LONDON • Investors pulled a record amount of money out of global equity funds in the week to Aug 26, according to Bank of America Merrill Lynch (BAML), a measure of the alarm that China's markets and economy have aroused around the world.
The US$29.5 billion (S$41 billion) outflow, including US$19 billion in just one day, was the largest since the series began in 2002, surpassing any weekly outflow engendered by the collapse of Lehman Brothers in 2008.
The US$19 billion outflow on Aug 25 was the second-largest daily outflow since 2007 when comparable daily flow data became available, BAML said in a note yesterday titled: The Total Risk Surrender.
Worries over the health of China's economy and Beijing's struggle to contain the market upheaval since it devalued the yuan earlier this month sent Chinese stocks into a tailspin that pulled down global markets.
The rebound was sharp: Oil, for example, rose 10 per cent on Thursday alone. But the BAML figures, in part based on weekly flows from data-provider EPFR Global, are for the week to Wednesday Aug 26.
Emerging market equity funds were hit hard.
Investors withdrew a net US$10.5 billion, the largest outflow since January 2008, BAML said.
This tallied with a separate report from the Institute of International Finance (IIF) showing the largest outflow from emerging market stocks since the mid-2013 "Taper Tantrum" when the US Federal Reserve signalled it might be about to raise interest rates, but then quickly backed down.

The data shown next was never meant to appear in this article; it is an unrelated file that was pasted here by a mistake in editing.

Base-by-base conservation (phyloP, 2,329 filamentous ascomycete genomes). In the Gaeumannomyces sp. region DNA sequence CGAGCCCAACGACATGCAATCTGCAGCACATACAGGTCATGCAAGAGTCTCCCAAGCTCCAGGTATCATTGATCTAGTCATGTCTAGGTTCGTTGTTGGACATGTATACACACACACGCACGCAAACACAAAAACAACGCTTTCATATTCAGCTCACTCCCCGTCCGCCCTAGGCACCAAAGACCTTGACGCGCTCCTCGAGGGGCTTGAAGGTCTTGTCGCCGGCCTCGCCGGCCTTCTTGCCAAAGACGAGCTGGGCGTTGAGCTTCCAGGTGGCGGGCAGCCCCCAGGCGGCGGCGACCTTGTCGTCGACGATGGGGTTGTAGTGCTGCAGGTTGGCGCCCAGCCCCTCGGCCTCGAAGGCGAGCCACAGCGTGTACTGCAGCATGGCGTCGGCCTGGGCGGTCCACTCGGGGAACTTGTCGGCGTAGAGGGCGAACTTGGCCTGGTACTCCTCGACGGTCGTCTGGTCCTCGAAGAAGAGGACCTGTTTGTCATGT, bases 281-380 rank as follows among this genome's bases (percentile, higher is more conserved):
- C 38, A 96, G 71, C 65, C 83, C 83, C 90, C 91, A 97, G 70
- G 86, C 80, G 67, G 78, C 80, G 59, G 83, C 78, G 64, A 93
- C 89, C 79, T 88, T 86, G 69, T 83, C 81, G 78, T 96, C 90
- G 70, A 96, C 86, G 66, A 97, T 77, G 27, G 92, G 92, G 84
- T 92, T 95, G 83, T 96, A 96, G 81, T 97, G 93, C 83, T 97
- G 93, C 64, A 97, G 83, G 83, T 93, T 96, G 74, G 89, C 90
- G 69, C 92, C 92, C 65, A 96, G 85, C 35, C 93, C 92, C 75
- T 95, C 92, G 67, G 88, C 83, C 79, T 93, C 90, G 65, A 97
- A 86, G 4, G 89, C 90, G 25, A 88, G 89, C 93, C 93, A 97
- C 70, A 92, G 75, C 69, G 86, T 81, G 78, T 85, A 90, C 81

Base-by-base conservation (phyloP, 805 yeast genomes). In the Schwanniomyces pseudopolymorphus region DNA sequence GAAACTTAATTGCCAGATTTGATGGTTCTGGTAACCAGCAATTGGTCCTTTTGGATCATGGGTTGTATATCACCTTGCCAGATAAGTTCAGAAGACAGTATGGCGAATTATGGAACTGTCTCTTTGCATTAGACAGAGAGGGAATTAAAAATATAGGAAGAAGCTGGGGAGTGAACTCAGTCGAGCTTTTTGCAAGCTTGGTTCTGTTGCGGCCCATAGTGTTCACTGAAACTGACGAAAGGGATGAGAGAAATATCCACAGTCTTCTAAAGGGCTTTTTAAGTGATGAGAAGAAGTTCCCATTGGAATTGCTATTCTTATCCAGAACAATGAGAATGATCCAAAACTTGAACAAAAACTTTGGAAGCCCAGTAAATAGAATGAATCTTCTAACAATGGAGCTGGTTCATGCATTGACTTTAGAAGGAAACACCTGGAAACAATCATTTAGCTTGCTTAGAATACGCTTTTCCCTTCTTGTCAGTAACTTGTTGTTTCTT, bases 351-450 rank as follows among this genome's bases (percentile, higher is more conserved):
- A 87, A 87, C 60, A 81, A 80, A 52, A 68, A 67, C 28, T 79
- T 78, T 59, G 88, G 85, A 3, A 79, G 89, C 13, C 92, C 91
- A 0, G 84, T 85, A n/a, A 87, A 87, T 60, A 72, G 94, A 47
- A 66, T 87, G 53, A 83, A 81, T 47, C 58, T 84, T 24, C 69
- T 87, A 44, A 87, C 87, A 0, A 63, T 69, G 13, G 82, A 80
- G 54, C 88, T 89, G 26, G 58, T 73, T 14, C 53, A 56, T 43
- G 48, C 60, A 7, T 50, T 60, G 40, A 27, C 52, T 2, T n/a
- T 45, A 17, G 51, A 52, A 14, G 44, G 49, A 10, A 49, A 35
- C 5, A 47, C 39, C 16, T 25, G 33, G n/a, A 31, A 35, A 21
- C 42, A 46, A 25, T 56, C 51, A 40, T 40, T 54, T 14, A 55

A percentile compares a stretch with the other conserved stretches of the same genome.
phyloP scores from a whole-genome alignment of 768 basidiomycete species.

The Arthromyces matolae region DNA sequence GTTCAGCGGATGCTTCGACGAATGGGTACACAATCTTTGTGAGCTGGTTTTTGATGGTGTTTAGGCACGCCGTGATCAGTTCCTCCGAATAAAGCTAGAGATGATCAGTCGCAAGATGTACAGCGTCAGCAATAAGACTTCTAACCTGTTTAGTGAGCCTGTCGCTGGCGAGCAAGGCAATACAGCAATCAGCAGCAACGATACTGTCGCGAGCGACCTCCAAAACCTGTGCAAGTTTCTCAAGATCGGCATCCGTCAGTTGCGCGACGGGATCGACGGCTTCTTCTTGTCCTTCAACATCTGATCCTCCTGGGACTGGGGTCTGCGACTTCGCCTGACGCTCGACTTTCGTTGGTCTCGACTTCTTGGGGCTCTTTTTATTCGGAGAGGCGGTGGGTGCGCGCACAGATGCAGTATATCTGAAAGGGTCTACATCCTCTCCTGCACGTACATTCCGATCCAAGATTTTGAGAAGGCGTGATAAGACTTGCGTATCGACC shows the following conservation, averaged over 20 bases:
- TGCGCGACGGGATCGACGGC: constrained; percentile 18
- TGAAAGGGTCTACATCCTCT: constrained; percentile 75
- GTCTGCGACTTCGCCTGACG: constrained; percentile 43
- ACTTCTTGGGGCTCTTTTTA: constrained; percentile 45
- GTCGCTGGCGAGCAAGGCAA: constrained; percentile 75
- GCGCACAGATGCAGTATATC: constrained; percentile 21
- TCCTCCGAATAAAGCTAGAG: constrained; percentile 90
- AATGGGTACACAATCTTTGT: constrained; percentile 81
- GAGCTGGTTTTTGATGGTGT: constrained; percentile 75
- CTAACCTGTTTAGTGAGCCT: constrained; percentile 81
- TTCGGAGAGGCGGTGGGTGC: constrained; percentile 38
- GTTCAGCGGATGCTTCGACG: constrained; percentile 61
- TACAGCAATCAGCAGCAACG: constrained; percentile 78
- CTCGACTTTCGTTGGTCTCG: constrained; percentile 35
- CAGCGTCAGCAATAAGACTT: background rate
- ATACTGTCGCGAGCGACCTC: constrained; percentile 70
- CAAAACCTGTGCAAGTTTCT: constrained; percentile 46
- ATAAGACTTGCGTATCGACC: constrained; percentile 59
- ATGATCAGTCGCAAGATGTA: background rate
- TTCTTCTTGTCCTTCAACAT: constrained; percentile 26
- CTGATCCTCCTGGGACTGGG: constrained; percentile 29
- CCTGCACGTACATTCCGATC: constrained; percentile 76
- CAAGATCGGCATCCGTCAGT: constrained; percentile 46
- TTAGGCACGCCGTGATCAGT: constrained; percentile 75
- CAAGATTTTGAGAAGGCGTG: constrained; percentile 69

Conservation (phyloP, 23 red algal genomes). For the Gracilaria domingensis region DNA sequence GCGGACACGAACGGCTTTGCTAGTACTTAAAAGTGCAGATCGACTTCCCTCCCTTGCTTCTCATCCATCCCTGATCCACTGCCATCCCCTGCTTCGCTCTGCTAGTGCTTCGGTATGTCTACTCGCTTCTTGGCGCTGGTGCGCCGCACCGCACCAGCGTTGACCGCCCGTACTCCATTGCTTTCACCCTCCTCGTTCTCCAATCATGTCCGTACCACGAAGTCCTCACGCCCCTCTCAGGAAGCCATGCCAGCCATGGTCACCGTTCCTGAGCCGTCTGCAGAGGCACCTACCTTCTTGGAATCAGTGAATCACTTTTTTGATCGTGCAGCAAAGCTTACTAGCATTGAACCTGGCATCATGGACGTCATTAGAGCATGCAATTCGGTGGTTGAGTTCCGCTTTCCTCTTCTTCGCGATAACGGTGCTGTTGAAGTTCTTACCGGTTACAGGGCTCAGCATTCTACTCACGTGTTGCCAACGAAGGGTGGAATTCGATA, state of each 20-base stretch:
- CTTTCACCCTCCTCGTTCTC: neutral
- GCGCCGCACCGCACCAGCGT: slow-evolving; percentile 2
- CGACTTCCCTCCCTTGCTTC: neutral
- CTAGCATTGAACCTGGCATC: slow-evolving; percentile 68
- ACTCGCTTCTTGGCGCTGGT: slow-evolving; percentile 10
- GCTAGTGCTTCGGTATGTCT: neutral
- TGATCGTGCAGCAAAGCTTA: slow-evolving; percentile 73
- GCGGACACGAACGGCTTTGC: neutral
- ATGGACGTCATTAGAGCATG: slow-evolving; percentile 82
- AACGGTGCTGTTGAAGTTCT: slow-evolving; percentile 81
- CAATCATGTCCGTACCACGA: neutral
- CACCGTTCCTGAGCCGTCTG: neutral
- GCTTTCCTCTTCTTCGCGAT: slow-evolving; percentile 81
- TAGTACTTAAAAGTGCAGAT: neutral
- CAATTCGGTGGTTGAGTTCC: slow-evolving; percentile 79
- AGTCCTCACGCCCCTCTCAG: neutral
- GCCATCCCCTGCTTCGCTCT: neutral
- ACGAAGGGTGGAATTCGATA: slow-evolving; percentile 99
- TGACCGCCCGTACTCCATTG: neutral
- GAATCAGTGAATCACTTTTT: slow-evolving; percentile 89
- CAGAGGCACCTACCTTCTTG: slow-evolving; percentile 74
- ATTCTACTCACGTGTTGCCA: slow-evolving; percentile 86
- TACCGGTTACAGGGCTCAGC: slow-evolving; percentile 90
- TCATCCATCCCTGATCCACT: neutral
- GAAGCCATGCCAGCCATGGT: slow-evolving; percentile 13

Investors pulled a net US$8.7 billion out of emerging market stocks this month, the IIF report said.
"Emerging market investors have been spooked by rising uncertainty about China, and stress has been exacerbated by a combination of fundamental concerns about merging market prospects and volatility in global financial markets," said Mr Charles Collyns, chief economist at the IIF.
On Monday, the seven emerging markets that provide daily flows data experienced outflows of US$2.7 billion, as much as on Sept 17, 2008, during the week of the Lehman Brothers bankruptcy, the IIF said.
In developed markets, European stocks posted a US$3.6 billion outflow in the week to Aug 26, the first outflow in 15 weeks and the biggest since October last year, BAML said.
In fixed income, US$11.7 billion left bond funds, the largest since June 2013. Emerging market bond funds also had their biggest outflow since June 2013, BAML said.
So far this year, emerging market equities have shed US$48.4 billion and developed market equities have attracted US$48.9 billion, according to BAML.